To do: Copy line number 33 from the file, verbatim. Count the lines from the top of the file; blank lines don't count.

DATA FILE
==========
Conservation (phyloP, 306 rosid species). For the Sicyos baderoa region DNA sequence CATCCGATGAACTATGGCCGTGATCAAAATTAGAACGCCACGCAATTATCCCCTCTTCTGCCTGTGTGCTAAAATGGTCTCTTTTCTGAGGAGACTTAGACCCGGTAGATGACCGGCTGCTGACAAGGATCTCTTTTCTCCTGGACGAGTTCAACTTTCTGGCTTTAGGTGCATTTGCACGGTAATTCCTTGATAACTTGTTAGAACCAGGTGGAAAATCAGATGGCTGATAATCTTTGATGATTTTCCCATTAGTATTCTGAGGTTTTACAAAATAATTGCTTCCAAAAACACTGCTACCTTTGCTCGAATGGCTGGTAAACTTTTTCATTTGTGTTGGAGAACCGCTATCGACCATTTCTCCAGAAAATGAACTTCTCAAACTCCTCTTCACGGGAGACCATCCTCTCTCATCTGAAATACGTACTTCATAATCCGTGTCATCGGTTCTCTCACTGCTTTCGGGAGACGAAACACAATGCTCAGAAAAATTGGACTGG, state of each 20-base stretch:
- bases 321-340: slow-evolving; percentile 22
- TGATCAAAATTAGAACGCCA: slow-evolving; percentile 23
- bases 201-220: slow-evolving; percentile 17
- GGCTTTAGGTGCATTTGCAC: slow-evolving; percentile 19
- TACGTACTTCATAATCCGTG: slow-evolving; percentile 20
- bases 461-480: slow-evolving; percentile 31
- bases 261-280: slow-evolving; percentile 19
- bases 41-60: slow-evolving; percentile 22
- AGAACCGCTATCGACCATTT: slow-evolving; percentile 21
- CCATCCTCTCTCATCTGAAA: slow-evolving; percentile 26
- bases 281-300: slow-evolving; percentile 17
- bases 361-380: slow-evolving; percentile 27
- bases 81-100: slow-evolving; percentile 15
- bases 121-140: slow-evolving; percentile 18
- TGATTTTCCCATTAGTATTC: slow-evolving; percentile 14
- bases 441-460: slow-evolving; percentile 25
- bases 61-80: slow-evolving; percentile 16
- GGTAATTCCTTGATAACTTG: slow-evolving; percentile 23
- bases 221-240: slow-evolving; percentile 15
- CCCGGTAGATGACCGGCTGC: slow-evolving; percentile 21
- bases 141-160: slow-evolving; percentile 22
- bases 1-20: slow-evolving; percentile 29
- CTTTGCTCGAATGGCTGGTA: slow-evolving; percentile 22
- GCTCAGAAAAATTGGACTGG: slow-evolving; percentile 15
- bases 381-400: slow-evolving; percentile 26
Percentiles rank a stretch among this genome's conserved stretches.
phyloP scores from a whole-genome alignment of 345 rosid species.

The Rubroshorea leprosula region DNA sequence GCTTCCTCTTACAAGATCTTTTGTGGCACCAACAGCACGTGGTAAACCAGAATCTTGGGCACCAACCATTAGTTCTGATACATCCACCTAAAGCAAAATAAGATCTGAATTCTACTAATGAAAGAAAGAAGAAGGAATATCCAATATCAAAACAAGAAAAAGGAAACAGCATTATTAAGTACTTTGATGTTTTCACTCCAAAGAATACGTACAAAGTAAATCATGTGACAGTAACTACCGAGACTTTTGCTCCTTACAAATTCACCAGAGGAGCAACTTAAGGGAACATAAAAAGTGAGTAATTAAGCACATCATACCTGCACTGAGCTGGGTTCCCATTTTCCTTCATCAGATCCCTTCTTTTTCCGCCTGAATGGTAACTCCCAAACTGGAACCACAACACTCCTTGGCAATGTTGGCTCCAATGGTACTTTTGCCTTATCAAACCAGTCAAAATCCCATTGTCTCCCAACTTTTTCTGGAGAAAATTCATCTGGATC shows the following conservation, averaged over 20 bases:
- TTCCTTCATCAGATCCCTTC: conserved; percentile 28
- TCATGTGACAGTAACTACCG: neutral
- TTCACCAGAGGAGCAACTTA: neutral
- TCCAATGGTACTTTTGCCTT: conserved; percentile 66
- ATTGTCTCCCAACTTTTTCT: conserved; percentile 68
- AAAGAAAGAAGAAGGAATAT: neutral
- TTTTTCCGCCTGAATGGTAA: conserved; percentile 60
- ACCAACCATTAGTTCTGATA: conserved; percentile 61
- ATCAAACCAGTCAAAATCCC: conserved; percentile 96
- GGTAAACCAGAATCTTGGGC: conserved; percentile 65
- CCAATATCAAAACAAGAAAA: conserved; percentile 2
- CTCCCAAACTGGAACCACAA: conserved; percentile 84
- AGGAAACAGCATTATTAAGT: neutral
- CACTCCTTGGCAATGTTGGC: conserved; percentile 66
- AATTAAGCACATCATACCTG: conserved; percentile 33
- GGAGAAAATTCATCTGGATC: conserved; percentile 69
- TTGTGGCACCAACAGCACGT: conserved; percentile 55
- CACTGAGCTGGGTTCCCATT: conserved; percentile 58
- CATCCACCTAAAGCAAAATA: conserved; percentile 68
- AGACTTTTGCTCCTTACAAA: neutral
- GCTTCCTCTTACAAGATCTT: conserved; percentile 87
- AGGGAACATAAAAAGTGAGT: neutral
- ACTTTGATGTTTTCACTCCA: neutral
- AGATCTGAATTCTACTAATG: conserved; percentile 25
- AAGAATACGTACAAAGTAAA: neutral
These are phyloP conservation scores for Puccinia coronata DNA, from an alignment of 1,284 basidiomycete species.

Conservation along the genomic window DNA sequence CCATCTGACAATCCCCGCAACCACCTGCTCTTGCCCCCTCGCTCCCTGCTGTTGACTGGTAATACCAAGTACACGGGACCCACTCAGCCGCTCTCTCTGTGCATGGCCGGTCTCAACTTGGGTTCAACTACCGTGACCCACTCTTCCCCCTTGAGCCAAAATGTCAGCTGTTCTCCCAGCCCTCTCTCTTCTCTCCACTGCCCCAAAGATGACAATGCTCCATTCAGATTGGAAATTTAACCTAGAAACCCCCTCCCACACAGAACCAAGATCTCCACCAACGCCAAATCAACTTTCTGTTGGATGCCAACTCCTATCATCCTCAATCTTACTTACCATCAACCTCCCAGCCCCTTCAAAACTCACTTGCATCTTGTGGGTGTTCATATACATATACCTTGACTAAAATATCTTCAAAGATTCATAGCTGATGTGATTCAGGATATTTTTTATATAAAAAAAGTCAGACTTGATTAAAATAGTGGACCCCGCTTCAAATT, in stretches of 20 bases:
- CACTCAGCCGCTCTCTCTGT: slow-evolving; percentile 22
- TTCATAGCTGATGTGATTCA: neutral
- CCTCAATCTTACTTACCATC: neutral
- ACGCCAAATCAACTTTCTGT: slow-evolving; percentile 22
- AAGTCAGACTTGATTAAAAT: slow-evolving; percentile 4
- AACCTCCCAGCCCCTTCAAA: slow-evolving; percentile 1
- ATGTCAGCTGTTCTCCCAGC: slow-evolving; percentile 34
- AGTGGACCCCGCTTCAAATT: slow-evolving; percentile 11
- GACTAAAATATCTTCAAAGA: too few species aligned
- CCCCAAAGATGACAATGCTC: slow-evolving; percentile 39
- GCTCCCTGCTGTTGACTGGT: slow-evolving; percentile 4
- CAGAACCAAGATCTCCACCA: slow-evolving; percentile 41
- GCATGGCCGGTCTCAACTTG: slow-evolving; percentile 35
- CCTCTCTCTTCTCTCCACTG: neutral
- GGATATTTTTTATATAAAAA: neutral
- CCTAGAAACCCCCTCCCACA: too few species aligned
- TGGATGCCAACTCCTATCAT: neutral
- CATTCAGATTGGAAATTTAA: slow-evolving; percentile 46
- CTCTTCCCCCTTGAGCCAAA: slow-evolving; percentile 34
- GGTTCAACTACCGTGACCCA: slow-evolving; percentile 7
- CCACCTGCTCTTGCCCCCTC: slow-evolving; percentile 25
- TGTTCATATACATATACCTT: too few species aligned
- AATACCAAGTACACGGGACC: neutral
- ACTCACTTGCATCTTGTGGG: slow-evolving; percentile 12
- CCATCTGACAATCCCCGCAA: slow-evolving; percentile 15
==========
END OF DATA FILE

- TCCAATGGTACTTTTGCCTT: conserved; percentile 66